Films are experienced over time. We watch them from start to finish, but that's not how we remember them. They become a collage in memory; our minds replay moments out of sequence. Then, as the details fade, we are left with the impression, some shadow of the film object itself, whatever that may be.
The grid display of Sequence in Parallel shows one complete film at a time, split into twenty, consecutive, equal-length segments. The segments loop simultaneously across the screens, allowing viewers to glimpse the entire film object as a whole.
Jamie Zigelbaum 'Sequence in Parallel' – LCD Displays, Raspberry Pis, Software, Cables, Hardware, 32 × 68 × 20 in, 2015. Unique.
Zigelbaum presented works reconsidering the false dichotomy of the natural and the digital in his exhibition 'No There There' at TRANSFER. In ‘My Television’ the artist waterjet sliced his own TV into 40 square pieces and cast them in clear resin to produce a sculptural object. Zigelbaum explains “The cutting of the television like this highlights the irreality of the images I viewed on it.”
'Doorway to the Soul' is a digital sculpture that displays the faces of mechanical turk workers as they are recorded. These workers are paid $0.25 to stare into their webcam for one minute. The videos are scaled to life-size and played directly on a display mounted at average human height.
Jamie Zigelbaum'Doorway to the Soul' – Microtile Display, Mac Mini, Amazon Mechanical Turk, Webcam Video, Software, 66 × 12 × 12 in, 2015. Unique.
Jamie Zigelbaum'My Television' – The artist's 50" TV, Resin, 56.5 × 34.5 × 4in, 2015. Unique.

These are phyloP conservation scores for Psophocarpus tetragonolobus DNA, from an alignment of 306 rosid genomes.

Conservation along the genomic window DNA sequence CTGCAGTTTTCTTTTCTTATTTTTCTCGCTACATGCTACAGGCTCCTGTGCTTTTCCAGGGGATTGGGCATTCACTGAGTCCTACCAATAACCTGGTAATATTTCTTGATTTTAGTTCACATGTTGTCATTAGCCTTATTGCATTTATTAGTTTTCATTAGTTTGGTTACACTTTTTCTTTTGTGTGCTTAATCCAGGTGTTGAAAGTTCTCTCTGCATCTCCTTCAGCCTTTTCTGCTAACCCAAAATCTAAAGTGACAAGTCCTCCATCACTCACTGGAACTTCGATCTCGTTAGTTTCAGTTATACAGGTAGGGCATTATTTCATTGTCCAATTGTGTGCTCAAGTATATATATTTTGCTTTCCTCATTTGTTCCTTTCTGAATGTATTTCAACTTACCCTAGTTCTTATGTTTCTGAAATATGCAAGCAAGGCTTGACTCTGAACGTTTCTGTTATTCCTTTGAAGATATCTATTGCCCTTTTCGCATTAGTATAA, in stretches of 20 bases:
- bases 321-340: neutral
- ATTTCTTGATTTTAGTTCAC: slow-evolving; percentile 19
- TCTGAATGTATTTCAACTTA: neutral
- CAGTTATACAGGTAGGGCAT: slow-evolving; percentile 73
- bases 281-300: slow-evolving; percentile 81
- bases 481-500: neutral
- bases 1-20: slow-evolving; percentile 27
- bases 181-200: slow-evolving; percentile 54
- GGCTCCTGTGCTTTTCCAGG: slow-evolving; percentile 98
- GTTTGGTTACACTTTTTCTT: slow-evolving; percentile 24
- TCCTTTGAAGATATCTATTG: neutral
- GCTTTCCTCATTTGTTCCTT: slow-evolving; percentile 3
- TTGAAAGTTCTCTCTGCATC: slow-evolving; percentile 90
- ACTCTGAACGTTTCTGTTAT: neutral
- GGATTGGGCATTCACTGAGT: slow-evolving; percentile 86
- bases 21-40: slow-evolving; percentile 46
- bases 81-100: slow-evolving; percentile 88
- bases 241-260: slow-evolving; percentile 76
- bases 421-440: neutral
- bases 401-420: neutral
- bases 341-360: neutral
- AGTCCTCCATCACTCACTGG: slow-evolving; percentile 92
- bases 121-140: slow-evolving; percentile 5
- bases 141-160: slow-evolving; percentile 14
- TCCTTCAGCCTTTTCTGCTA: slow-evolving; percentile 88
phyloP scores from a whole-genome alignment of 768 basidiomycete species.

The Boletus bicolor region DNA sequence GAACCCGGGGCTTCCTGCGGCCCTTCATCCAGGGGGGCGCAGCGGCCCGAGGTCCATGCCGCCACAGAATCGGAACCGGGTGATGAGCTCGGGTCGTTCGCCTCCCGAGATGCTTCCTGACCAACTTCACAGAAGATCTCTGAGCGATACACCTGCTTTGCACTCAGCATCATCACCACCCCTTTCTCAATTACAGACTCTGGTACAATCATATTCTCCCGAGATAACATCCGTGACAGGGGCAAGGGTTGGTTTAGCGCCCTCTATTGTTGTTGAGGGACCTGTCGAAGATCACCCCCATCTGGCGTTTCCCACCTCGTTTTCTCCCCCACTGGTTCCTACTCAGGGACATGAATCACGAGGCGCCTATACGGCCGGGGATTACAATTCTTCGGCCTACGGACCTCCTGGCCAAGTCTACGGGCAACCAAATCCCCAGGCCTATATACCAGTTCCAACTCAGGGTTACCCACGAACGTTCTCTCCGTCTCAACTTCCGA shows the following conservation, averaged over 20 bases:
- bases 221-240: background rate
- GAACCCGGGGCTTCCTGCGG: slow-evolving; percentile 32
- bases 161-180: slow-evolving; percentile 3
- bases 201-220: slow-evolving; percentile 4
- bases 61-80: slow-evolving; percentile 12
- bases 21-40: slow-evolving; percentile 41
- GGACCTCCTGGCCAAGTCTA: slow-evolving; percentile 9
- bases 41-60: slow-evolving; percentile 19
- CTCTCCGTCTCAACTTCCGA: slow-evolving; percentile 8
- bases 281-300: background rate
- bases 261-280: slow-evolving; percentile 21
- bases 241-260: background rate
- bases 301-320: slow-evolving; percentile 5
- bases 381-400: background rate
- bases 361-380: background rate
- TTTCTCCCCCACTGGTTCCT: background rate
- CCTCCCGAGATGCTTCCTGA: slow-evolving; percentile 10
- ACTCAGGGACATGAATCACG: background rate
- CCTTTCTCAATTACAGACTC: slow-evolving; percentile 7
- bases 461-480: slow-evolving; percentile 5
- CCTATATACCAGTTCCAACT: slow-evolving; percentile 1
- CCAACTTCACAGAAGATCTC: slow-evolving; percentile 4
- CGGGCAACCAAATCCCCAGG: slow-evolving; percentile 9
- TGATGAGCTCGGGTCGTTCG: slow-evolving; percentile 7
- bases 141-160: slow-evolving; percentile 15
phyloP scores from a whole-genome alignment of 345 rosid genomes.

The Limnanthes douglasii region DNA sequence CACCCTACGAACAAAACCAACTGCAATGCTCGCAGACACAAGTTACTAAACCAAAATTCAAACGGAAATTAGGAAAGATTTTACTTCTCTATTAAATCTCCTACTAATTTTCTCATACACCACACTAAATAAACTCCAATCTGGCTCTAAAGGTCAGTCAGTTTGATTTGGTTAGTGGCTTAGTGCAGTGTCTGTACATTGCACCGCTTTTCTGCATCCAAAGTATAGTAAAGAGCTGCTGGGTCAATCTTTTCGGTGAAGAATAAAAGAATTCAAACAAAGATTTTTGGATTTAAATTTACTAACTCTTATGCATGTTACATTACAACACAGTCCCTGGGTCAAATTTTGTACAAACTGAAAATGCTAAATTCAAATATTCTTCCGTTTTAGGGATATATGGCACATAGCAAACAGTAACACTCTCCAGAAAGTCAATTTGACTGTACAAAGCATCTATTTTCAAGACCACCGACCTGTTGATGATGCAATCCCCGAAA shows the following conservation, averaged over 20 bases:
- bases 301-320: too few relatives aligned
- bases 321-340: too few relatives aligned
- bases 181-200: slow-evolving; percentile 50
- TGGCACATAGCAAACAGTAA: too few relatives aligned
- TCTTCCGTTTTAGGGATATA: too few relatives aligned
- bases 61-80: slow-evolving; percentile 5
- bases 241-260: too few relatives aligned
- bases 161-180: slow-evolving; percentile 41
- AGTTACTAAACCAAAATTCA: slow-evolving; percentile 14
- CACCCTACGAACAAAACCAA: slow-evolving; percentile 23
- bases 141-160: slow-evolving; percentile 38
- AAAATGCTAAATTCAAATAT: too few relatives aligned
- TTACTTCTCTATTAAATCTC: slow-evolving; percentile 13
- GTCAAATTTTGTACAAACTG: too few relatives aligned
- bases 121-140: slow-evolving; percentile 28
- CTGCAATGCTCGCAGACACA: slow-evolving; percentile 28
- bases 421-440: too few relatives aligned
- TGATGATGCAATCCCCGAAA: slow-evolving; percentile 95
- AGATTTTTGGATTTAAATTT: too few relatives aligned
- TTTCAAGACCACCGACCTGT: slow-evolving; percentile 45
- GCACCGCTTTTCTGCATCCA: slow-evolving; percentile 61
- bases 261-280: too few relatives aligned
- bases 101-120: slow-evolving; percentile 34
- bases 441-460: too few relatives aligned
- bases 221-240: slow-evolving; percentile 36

Debuting for the first time in Switzerland as Design Miami/ Basel’s 2014 commission, the large, tetrahedral forms of 'Triangular Series' respond with a unique sensitivity to the people sharing their space, creating an immersive environment as visitors arrive and depart the installation. The result is an emergent, undesigned dance of light from the ceiling swarm and triangular projections below. Walk beneath them and you become part of a new, syncopated dialog – an autonomic communication with the other.
Each form in Triangular Series is programmed as an independent, synthetic organism with digital senses, internal respiration, and luminous ‘breath.’ The forms communicate with each other through the process of entrainment—they are in a constant process of synchronization and disruption. The installation can be appreciated in four arrangements ranging from just four triangular forms up to 56 total objects.
Jamie Zigelbaum 'Triangular Series' – Custom Electronics, Printed Circuit Boards, LEDs, Software, Variable Sizes 2014.